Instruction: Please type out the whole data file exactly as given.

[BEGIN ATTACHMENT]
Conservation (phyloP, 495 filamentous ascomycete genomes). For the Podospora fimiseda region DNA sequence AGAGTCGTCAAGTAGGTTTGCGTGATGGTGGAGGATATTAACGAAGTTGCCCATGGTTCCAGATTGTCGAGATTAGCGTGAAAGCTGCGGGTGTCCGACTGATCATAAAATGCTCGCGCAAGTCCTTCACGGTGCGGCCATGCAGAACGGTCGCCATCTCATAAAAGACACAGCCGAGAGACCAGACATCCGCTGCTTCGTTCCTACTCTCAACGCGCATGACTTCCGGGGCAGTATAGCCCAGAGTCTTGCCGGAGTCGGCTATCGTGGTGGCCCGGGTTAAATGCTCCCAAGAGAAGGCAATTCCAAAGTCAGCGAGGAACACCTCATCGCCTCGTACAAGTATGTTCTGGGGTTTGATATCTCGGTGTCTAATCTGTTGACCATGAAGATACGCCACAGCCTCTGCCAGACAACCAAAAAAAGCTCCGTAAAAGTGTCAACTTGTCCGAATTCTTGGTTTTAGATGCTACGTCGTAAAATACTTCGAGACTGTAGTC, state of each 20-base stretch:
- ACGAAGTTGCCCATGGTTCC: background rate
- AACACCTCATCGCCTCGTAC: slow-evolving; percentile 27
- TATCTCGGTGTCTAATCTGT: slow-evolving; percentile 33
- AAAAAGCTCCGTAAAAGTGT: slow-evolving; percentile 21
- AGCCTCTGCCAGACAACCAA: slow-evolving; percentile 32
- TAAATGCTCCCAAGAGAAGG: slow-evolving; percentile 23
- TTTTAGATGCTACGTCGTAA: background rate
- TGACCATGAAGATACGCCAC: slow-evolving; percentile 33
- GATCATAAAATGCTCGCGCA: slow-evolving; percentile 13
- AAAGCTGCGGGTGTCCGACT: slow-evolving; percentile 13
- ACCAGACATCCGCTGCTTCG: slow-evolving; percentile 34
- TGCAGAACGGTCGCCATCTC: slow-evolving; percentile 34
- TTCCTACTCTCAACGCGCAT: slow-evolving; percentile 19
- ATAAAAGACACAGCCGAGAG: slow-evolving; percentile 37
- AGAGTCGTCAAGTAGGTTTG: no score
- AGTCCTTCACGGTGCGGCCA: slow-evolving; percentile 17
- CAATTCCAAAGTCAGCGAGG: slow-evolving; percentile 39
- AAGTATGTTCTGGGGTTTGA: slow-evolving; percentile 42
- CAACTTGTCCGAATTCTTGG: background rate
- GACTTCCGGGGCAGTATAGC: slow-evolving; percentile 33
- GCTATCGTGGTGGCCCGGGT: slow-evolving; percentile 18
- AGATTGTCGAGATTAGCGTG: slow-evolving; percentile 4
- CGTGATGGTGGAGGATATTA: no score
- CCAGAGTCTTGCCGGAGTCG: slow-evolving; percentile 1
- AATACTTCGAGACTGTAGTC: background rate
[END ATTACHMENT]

Conservation (phyloP, 495 filamentous ascomycete genomes). For the Podospora fimiseda region DNA sequence AGAGTCGTCAAGTAGGTTTGCGTGATGGTGGAGGATATTAACGAAGTTGCCCATGGTTCCAGATTGTCGAGATTAGCGTGAAAGCTGCGGGTGTCCGACTGATCATAAAATGCTCGCGCAAGTCCTTCACGGTGCGGCCATGCAGAACGGTCGCCATCTCATAAAAGACACAGCCGAGAGACCAGACATCCGCTGCTTCGTTCCTACTCTCAACGCGCATGACTTCCGGGGCAGTATAGCCCAGAGTCTTGCCGGAGTCGGCTATCGTGGTGGCCCGGGTTAAATGCTCCCAAGAGAAGGCAATTCCAAAGTCAGCGAGGAACACCTCATCGCCTCGTACAAGTATGTTCTGGGGTTTGATATCTCGGTGTCTAATCTGTTGACCATGAAGATACGCCACAGCCTCTGCCAGACAACCAAAAAAAGCTCCGTAAAAGTGTCAACTTGTCCGAATTCTTGGTTTTAGATGCTACGTCGTAAAATACTTCGAGACTGTAGTC, state of each 20-base stretch:
- ACGAAGTTGCCCATGGTTCC: background rate
- AACACCTCATCGCCTCGTAC: slow-evolving; percentile 27
- TATCTCGGTGTCTAATCTGT: slow-evolving; percentile 33
- AAAAAGCTCCGTAAAAGTGT: slow-evolving; percentile 21
- AGCCTCTGCCAGACAACCAA: slow-evolving; percentile 32
- TAAATGCTCCCAAGAGAAGG: slow-evolving; percentile 23
- TTTTAGATGCTACGTCGTAA: background rate
- TGACCATGAAGATACGCCAC: slow-evolving; percentile 33
- GATCATAAAATGCTCGCGCA: slow-evolving; percentile 13
- AAAGCTGCGGGTGTCCGACT: slow-evolving; percentile 13
- ACCAGACATCCGCTGCTTCG: slow-evolving; percentile 34
- TGCAGAACGGTCGCCATCTC: slow-evolving; percentile 34
- TTCCTACTCTCAACGCGCAT: slow-evolving; percentile 19
- ATAAAAGACACAGCCGAGAG: slow-evolving; percentile 37
- AGAGTCGTCAAGTAGGTTTG: no score
- AGTCCTTCACGGTGCGGCCA: slow-evolving; percentile 17
- CAATTCCAAAGTCAGCGAGG: slow-evolving; percentile 39
- AAGTATGTTCTGGGGTTTGA: slow-evolving; percentile 42
- CAACTTGTCCGAATTCTTGG: background rate
- GACTTCCGGGGCAGTATAGC: slow-evolving; percentile 33
- GCTATCGTGGTGGCCCGGGT: slow-evolving; percentile 18
- AGATTGTCGAGATTAGCGTG: slow-evolving; percentile 4
- CGTGATGGTGGAGGATATTA: no score
- CCAGAGTCTTGCCGGAGTCG: slow-evolving; percentile 1
- AATACTTCGAGACTGTAGTC: background rate